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In the following program, I am defining two global arrays A and B of length 3 each.

In my program, I am outputting the first A[0], A[1], A[2] and A[3].

Note . A[3] does not exist, so I expected the program to output an error or say 1e291 or something ridiculous.

But instead it outputs B[0].

Why is this?

Thanks in advance .

#include "stdafx.h"
#include <iostream>
#include <cstdlib>
#include <iomanip>
#include <math.h>
using namespace std;

// global variables
long double A[] = {700,200,90};
long double B[] = {6000000,100000000,133510};

int main()
{	
	
	cout<<"\n"<<A[0]<<"\n";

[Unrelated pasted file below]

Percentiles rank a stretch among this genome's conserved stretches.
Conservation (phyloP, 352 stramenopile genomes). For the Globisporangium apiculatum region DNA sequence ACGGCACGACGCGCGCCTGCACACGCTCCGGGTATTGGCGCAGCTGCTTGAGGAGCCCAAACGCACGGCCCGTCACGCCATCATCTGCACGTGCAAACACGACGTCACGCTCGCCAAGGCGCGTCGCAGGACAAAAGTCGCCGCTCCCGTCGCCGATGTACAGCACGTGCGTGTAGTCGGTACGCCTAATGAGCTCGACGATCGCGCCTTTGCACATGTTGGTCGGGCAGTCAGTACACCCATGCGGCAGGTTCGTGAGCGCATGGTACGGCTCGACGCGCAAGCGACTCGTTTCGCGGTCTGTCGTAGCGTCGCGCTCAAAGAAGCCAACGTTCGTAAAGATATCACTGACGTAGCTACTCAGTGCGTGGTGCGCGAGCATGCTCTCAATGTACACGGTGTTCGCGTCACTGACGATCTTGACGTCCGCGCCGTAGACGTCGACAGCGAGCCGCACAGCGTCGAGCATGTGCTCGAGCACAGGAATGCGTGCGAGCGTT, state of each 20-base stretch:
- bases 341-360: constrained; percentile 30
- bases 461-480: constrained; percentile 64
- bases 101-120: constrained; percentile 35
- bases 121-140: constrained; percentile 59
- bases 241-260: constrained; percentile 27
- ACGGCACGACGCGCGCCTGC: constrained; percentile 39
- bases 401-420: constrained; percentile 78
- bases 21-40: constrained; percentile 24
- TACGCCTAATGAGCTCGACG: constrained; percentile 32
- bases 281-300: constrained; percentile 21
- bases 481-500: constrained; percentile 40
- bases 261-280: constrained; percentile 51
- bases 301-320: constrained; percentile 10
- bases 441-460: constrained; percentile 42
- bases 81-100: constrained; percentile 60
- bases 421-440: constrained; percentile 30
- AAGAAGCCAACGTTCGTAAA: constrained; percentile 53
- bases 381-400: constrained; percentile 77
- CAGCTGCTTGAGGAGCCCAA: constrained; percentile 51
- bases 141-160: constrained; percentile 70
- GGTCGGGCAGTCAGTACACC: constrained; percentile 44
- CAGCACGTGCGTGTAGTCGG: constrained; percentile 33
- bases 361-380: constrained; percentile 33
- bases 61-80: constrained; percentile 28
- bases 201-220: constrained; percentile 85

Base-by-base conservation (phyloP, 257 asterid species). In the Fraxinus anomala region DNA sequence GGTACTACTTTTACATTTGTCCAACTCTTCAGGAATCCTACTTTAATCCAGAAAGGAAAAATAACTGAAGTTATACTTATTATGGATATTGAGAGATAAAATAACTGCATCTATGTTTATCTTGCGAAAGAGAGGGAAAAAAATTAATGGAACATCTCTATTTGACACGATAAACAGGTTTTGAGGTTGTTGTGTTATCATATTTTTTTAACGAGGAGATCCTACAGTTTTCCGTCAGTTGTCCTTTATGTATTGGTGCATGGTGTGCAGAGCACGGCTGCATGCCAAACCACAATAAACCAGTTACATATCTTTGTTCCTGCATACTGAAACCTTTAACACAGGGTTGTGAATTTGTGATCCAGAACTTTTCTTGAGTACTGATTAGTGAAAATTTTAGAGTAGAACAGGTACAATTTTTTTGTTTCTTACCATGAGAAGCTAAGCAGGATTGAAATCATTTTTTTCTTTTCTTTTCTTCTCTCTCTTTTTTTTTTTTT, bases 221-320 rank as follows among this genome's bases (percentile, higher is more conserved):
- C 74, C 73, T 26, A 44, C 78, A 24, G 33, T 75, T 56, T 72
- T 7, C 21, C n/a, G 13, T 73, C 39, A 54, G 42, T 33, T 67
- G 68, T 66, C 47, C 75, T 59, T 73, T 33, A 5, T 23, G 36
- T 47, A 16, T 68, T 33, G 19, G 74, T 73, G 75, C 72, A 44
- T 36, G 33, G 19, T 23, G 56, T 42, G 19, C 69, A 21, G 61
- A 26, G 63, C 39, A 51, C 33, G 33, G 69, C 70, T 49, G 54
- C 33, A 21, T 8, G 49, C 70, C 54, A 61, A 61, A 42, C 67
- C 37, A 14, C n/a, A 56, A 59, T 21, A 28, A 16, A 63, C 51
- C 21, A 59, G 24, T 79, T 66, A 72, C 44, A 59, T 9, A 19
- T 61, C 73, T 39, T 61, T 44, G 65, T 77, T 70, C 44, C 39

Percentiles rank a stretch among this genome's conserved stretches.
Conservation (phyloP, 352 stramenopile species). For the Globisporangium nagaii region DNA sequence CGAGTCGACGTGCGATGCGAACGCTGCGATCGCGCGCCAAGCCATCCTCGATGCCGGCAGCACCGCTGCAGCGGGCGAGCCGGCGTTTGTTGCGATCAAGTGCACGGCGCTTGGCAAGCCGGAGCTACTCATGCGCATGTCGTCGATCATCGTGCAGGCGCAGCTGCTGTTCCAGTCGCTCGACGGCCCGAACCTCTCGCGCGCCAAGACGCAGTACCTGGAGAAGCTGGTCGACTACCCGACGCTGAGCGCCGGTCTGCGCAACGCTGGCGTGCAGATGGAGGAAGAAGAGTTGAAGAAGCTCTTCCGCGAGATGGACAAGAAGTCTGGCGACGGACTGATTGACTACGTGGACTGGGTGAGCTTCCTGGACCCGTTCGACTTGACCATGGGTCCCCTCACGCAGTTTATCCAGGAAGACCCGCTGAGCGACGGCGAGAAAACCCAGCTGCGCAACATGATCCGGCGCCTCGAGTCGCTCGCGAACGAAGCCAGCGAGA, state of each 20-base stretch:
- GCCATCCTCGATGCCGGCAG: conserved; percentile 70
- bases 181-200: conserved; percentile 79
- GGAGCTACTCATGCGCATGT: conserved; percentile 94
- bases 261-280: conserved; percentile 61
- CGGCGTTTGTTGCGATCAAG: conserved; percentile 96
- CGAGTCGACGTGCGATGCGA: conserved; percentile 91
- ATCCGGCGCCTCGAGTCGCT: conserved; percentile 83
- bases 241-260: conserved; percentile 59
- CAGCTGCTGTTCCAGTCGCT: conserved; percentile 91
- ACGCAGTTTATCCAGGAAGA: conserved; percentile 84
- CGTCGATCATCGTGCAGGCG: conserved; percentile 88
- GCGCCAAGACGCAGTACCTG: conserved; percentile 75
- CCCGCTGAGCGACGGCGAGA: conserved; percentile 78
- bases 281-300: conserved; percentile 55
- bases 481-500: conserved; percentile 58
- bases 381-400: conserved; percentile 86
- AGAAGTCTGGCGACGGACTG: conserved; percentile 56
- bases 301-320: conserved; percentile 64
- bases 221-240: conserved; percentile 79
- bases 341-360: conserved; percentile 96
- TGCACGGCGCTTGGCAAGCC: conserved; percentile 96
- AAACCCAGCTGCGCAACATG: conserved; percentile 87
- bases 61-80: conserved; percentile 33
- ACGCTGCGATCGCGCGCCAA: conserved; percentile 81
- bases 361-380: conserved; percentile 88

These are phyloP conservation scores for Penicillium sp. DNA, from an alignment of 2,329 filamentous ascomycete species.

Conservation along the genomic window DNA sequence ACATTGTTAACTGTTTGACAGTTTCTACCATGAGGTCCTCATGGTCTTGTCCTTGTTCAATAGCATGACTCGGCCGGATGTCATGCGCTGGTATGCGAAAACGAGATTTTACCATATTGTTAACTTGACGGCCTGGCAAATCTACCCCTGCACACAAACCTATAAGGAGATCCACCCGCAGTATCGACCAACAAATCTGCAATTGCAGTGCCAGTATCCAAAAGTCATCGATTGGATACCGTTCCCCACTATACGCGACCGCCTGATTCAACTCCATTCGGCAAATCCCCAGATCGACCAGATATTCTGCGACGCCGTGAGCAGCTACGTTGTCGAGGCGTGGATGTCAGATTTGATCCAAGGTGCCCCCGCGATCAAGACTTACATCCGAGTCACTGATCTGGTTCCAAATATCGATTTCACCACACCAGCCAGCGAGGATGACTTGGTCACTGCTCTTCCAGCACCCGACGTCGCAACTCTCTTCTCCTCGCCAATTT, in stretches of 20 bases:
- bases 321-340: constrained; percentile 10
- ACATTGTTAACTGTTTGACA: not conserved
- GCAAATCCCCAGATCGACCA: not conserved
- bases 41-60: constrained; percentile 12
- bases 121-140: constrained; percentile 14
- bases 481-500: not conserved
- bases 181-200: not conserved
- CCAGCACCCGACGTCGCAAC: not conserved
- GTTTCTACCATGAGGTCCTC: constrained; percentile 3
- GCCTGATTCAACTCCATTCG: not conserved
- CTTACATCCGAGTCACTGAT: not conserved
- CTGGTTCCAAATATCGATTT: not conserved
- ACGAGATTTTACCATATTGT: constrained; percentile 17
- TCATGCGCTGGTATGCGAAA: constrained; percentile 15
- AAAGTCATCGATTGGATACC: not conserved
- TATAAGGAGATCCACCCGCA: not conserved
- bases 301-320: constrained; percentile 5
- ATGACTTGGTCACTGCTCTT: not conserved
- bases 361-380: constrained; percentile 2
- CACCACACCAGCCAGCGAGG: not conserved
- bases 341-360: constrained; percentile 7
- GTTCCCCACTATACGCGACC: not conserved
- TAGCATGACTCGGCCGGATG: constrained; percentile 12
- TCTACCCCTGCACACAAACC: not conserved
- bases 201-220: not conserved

cout<<"\n"<<A[1]<<"\n";
	cout<<"\n"<<A[2]<<"\n";
	cout<<"\n"<<A[3]<<"\n";

	system ("PAUSE");
	return EXIT_SUCCESS;
}
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Last Post by dusktreader
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> Why is this?
Pure dumb luck on your part.

Your compiler just happened to make B[0] follow A[2], but there is no reason why it should have done.

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This is an excellent object lesson! Overrunning an array will not always result in a segmentation fault. So, you can often read data beyond the end of your array without error. If you are not careful, you may end up processing this junk data, and then you will spend a good deal of pounding your head against the wall wondering why your results are bad. Bounds checking is one of the single most import skills required by good C and C++ programming!

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